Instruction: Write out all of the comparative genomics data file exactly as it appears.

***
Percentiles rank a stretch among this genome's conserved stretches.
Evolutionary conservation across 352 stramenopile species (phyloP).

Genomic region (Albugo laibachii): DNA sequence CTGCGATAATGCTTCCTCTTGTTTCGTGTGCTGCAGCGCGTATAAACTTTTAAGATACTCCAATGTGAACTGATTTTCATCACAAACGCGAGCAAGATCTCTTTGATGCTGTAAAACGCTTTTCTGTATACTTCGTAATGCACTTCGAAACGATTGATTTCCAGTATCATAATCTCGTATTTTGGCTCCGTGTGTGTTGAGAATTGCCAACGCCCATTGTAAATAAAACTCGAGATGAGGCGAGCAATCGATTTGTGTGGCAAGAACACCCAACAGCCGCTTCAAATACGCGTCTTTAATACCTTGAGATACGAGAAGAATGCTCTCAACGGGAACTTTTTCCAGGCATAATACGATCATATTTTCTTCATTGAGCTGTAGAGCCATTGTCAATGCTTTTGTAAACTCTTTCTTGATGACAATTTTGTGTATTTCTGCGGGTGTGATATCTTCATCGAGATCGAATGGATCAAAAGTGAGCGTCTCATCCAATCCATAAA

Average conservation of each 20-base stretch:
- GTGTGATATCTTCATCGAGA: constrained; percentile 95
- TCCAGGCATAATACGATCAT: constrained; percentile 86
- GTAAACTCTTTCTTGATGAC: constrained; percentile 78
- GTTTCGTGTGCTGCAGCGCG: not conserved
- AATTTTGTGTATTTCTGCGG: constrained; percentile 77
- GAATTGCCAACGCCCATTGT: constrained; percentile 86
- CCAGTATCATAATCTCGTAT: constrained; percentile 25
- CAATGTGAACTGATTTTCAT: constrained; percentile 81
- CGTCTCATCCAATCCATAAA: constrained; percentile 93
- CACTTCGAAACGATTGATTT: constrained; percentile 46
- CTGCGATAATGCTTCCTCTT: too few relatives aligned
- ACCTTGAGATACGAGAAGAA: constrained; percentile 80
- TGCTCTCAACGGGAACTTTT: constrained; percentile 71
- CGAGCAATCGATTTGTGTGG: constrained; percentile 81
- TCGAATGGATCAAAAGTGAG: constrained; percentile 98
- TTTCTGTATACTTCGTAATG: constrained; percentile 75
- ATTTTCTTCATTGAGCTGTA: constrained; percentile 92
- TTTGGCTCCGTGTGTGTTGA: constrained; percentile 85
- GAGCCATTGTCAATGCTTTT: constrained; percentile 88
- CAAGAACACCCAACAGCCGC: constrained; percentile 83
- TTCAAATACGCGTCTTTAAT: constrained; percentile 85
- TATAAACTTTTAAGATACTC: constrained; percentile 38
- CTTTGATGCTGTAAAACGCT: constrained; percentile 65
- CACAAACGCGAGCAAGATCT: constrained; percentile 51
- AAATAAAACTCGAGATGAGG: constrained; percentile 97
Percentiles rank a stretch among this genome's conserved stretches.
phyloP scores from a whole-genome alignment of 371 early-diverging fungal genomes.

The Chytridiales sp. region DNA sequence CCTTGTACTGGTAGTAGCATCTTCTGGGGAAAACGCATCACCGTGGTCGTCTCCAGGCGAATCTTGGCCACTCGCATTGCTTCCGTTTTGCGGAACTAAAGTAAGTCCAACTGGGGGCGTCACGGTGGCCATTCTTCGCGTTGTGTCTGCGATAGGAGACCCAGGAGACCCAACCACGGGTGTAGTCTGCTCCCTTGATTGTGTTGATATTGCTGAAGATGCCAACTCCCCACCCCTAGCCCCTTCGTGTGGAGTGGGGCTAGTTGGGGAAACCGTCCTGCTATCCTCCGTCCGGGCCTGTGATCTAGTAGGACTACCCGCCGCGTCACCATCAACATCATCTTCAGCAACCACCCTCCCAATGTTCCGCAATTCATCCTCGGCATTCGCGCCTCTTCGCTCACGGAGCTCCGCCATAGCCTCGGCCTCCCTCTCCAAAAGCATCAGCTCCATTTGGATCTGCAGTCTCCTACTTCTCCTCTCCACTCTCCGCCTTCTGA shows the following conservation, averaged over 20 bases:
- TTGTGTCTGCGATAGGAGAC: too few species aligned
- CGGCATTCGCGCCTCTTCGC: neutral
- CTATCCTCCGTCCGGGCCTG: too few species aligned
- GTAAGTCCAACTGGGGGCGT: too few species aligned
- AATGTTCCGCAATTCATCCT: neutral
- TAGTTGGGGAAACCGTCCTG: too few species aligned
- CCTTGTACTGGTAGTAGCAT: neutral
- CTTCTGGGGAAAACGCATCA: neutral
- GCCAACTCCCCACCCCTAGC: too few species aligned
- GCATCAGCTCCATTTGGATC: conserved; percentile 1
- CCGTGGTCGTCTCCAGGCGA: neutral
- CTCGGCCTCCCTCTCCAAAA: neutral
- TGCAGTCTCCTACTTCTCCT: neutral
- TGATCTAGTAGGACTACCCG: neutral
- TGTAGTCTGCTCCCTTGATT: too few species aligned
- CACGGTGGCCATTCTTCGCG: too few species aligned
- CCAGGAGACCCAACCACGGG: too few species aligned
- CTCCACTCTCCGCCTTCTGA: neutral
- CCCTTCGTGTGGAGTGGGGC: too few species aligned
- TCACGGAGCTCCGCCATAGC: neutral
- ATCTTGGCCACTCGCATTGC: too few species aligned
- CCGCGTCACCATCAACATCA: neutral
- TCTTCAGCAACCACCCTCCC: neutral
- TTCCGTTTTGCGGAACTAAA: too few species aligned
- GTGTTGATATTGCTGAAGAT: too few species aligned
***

Percentiles rank a stretch among this genome's conserved stretches.
Evolutionary conservation across 352 stramenopile species (phyloP).

Genomic region (Albugo laibachii): DNA sequence CTGCGATAATGCTTCCTCTTGTTTCGTGTGCTGCAGCGCGTATAAACTTTTAAGATACTCCAATGTGAACTGATTTTCATCACAAACGCGAGCAAGATCTCTTTGATGCTGTAAAACGCTTTTCTGTATACTTCGTAATGCACTTCGAAACGATTGATTTCCAGTATCATAATCTCGTATTTTGGCTCCGTGTGTGTTGAGAATTGCCAACGCCCATTGTAAATAAAACTCGAGATGAGGCGAGCAATCGATTTGTGTGGCAAGAACACCCAACAGCCGCTTCAAATACGCGTCTTTAATACCTTGAGATACGAGAAGAATGCTCTCAACGGGAACTTTTTCCAGGCATAATACGATCATATTTTCTTCATTGAGCTGTAGAGCCATTGTCAATGCTTTTGTAAACTCTTTCTTGATGACAATTTTGTGTATTTCTGCGGGTGTGATATCTTCATCGAGATCGAATGGATCAAAAGTGAGCGTCTCATCCAATCCATAAA

Average conservation of each 20-base stretch:
- GTGTGATATCTTCATCGAGA: constrained; percentile 95
- TCCAGGCATAATACGATCAT: constrained; percentile 86
- GTAAACTCTTTCTTGATGAC: constrained; percentile 78
- GTTTCGTGTGCTGCAGCGCG: not conserved
- AATTTTGTGTATTTCTGCGG: constrained; percentile 77
- GAATTGCCAACGCCCATTGT: constrained; percentile 86
- CCAGTATCATAATCTCGTAT: constrained; percentile 25
- CAATGTGAACTGATTTTCAT: constrained; percentile 81
- CGTCTCATCCAATCCATAAA: constrained; percentile 93
- CACTTCGAAACGATTGATTT: constrained; percentile 46
- CTGCGATAATGCTTCCTCTT: too few relatives aligned
- ACCTTGAGATACGAGAAGAA: constrained; percentile 80
- TGCTCTCAACGGGAACTTTT: constrained; percentile 71
- CGAGCAATCGATTTGTGTGG: constrained; percentile 81
- TCGAATGGATCAAAAGTGAG: constrained; percentile 98
- TTTCTGTATACTTCGTAATG: constrained; percentile 75
- ATTTTCTTCATTGAGCTGTA: constrained; percentile 92
- TTTGGCTCCGTGTGTGTTGA: constrained; percentile 85
- GAGCCATTGTCAATGCTTTT: constrained; percentile 88
- CAAGAACACCCAACAGCCGC: constrained; percentile 83
- TTCAAATACGCGTCTTTAAT: constrained; percentile 85
- TATAAACTTTTAAGATACTC: constrained; percentile 38
- CTTTGATGCTGTAAAACGCT: constrained; percentile 65
- CACAAACGCGAGCAAGATCT: constrained; percentile 51
- AAATAAAACTCGAGATGAGG: constrained; percentile 97
Percentiles rank a stretch among this genome's conserved stretches.
phyloP scores from a whole-genome alignment of 371 early-diverging fungal genomes.

The Chytridiales sp. region DNA sequence CCTTGTACTGGTAGTAGCATCTTCTGGGGAAAACGCATCACCGTGGTCGTCTCCAGGCGAATCTTGGCCACTCGCATTGCTTCCGTTTTGCGGAACTAAAGTAAGTCCAACTGGGGGCGTCACGGTGGCCATTCTTCGCGTTGTGTCTGCGATAGGAGACCCAGGAGACCCAACCACGGGTGTAGTCTGCTCCCTTGATTGTGTTGATATTGCTGAAGATGCCAACTCCCCACCCCTAGCCCCTTCGTGTGGAGTGGGGCTAGTTGGGGAAACCGTCCTGCTATCCTCCGTCCGGGCCTGTGATCTAGTAGGACTACCCGCCGCGTCACCATCAACATCATCTTCAGCAACCACCCTCCCAATGTTCCGCAATTCATCCTCGGCATTCGCGCCTCTTCGCTCACGGAGCTCCGCCATAGCCTCGGCCTCCCTCTCCAAAAGCATCAGCTCCATTTGGATCTGCAGTCTCCTACTTCTCCTCTCCACTCTCCGCCTTCTGA shows the following conservation, averaged over 20 bases:
- TTGTGTCTGCGATAGGAGAC: too few species aligned
- CGGCATTCGCGCCTCTTCGC: neutral
- CTATCCTCCGTCCGGGCCTG: too few species aligned
- GTAAGTCCAACTGGGGGCGT: too few species aligned
- AATGTTCCGCAATTCATCCT: neutral
- TAGTTGGGGAAACCGTCCTG: too few species aligned
- CCTTGTACTGGTAGTAGCAT: neutral
- CTTCTGGGGAAAACGCATCA: neutral
- GCCAACTCCCCACCCCTAGC: too few species aligned
- GCATCAGCTCCATTTGGATC: conserved; percentile 1
- CCGTGGTCGTCTCCAGGCGA: neutral
- CTCGGCCTCCCTCTCCAAAA: neutral
- TGCAGTCTCCTACTTCTCCT: neutral
- TGATCTAGTAGGACTACCCG: neutral
- TGTAGTCTGCTCCCTTGATT: too few species aligned
- CACGGTGGCCATTCTTCGCG: too few species aligned
- CCAGGAGACCCAACCACGGG: too few species aligned
- CTCCACTCTCCGCCTTCTGA: neutral
- CCCTTCGTGTGGAGTGGGGC: too few species aligned
- TCACGGAGCTCCGCCATAGC: neutral
- ATCTTGGCCACTCGCATTGC: too few species aligned
- CCGCGTCACCATCAACATCA: neutral
- TCTTCAGCAACCACCCTCCC: neutral
- TTCCGTTTTGCGGAACTAAA: too few species aligned
- GTGTTGATATTGCTGAAGAT: too few species aligned